Tlikakila River Delta in Lake Clark National Park, Alaska
© Dawn Wilson Photography/Getty Image
Preserving Alaska's natural beauty. Tlikakila River delta
On this day in 1980, the single largest expansion of protected lands in history doubled the size of the US National Park System. Prior to that day, Alaska had no national parks, but now the state has eight, plus numerous monuments and preserves that protect more than 63 million total hectares. When U.S. President Carter signed the Alaska National Interest Lands Conservation Act, the public was granted the right to appreciate stunning locations like the one in today's photo: the braided river delta of the 82-kilometre long Tlikakila River in Lake Clark National Park.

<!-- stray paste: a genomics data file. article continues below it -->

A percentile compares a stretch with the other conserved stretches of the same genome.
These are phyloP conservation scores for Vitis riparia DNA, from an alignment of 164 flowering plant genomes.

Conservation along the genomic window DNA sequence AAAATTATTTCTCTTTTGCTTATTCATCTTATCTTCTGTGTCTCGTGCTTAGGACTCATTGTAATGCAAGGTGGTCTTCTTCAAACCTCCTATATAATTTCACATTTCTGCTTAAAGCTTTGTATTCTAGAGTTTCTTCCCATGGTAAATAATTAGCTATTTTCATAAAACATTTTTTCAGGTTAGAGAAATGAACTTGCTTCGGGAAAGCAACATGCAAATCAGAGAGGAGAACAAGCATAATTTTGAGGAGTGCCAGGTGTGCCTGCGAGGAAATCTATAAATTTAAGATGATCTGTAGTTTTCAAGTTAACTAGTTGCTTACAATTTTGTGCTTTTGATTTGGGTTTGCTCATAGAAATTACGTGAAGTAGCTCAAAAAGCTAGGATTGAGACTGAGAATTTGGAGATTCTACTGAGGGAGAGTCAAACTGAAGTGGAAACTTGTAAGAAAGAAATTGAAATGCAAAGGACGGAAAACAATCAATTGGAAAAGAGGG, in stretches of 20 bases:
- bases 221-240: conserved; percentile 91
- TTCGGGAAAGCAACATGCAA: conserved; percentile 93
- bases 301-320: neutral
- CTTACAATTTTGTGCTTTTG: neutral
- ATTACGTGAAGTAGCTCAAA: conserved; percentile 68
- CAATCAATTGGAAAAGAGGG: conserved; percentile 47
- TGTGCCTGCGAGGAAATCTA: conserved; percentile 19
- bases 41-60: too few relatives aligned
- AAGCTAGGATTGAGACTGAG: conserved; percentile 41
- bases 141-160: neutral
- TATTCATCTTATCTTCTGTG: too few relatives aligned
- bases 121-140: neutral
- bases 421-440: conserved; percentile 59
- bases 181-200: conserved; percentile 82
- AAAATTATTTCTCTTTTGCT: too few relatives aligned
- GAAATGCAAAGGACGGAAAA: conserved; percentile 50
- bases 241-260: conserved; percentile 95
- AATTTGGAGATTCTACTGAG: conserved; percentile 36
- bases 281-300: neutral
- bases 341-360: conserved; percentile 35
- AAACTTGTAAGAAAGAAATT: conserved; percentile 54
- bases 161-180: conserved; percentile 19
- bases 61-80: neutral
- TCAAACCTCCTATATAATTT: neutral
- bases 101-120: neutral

In the native Athabaskan language, Tlikakila literally means 'salmon are there river.' The park is known for its salmon-laden waterways and, as such, the fish is of major importance to the local economy and ecosystem. Local bear populations benefit from the excess salmon, and bear watching is very popular at Lake Clark. The abundance of salmon has also benefited a wolf pack within the park—the only one in the world known to be solely dependent on salmon.